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For Individuals: How do a traditional IRA and the Roth IRA compare?

This chart compares the features and benefits of a traditional IRA and Roth IRA.

Traditional IRA Roth IRA
Eligibility Under age 70½ with earned income.

Eligible wage earners of any age.
Subject to limitations; see below.

Annual Contribution Limits (Total maximum contributions to any IRA or combination of IRAs must not exceed the annual contribution limits for that year.) 2014: $5,500
Catch-up contributions for age 50 and older is an additional $1,000 annually.
  • Same as traditional IRA
  • Must have household Modified Adjusted Gross Income (MAGI) of $114,000 or less (single) or $181,000 or less (married) to make maximum contribution.*
  • Individuals with MAGI $114,000 – $129,000 or married couples with MAGI $181,000 – $191,000 may make smaller contributions.*
Deductibility of Contributions
  • Fully income tax-deductible (federal) if not covered by an employer-sponsored retirement plan.
  • Fully income tax-deductible (federal) if covered by an employer-sponsored retirement plan and household MAGI is below
    $60,000 (single) or $96,000 (married).*
  • Individuals with MAGI $60,000 – $70,000 or married couples filing jointly with MAGI $96,000 – $116,000 may make partially deductible contributions.*
Not tax-deductible.
Earnings Income tax-deferred. Federally tax-free if taken after five years and meet any one of the following: age 59½, death, disability, first-time home purchase (up to $10,000).
Taxation on Withdrawals Withdrawals are taxed as ordinary income (except those representing nondeductible contributions). Contributions – federally tax-free at any time. Taxation on earnings – see above.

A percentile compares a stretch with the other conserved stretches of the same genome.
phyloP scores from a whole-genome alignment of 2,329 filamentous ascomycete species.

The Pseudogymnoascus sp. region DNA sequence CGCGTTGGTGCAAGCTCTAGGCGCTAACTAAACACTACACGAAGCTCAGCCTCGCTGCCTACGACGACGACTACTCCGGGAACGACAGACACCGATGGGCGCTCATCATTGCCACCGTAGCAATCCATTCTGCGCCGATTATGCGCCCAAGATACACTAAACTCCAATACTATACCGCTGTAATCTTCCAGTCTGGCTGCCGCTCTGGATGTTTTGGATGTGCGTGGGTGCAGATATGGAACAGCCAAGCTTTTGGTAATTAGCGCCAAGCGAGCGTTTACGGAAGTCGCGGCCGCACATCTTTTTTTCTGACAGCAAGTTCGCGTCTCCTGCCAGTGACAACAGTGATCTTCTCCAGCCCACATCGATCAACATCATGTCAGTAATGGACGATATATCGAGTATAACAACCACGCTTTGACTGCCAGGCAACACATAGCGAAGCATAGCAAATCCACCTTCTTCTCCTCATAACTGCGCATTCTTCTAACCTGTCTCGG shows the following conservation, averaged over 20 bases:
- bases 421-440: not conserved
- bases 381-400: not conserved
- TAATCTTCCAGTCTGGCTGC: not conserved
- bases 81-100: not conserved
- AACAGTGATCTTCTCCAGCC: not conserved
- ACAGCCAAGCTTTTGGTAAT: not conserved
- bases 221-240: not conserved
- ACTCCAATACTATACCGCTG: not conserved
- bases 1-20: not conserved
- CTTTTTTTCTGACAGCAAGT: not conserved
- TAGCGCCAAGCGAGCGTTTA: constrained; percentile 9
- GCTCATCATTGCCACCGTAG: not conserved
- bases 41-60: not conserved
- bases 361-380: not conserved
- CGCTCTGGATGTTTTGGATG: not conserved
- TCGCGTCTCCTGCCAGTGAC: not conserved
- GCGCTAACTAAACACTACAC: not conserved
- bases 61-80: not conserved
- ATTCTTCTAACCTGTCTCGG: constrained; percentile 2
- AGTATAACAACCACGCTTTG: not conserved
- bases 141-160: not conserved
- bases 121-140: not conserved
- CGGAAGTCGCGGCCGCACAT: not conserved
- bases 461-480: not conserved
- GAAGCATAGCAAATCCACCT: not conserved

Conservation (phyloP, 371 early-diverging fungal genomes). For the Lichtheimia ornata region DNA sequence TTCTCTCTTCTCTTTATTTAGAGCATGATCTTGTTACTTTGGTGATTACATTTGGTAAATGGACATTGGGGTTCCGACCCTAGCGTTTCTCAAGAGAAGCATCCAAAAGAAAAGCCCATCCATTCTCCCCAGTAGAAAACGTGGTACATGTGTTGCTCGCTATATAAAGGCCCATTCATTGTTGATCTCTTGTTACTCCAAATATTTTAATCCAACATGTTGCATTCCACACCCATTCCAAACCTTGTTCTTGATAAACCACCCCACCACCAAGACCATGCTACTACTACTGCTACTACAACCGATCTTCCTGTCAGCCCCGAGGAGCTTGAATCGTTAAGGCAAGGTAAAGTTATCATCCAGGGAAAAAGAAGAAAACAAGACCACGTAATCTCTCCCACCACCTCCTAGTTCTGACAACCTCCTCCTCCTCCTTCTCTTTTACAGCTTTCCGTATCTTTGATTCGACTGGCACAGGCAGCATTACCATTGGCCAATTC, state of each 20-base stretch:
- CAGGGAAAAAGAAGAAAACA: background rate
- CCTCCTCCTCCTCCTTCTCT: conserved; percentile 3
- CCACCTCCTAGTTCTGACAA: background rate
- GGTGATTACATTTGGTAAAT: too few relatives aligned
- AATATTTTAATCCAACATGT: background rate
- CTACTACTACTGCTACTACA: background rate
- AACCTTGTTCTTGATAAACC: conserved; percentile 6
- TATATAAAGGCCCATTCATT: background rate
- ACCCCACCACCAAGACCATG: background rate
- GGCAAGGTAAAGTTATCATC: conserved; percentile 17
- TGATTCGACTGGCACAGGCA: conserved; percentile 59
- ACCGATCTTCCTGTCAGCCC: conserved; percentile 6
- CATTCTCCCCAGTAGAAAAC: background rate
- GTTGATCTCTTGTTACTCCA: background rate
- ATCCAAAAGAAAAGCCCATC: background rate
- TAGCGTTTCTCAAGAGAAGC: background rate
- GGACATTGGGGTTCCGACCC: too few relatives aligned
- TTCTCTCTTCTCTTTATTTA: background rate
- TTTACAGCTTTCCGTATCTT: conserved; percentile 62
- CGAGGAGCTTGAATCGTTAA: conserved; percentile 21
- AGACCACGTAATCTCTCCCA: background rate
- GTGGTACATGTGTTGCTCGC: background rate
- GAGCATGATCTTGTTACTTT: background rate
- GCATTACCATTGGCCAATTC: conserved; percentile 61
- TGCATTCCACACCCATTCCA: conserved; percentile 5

Early Withdrawal Considerations Withdrawals taken prior to age 59½ are subject to a 10% IRS-imposed penalty unless one of several conditions is met. They include:
  • Death or disability
  • Catastrophic medical expenses
  • First-time home purchase (up to $10,000)
  • Higher education
  • Substantially equal periodic payments
  • Additional exceptions may apply
Withdrawals of earnings which do not meet the five-year exception are subject to a 10% IRS-imposed penalty unless one of several conditions is met. This includes:
  • Age 59½
  • Death or disability
  • Catastrophic medical expenses
  • First-time home purchase (up to $10,000)
  • Higher education
  • Substantially equal periodic payments
  • Additional exceptions may apply
Distribution Rules Must begin withdrawing by April 1 of the year after you reach age 70½. Not required to take distribution by any certain age.

*2014 tax year

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While this communication may be used to promote or market a transaction or an idea that is discussed in the publication, it is intended to provide general information about the subject matter covered and is provided with the understanding that The Principal® is not rendering legal, accounting, or tax advice. It is not a marketed opinion and may not be used to avoid penalties under the Internal Revenue Code. You should consult with appropriate counsel or other advisors on all matters pertaining to legal, tax, or accounting obligations and requirements. For more information about our funds, including their full names, please see the Principal Funds, Inc. prospectus or call Sales Support at 1.800.787.1621.

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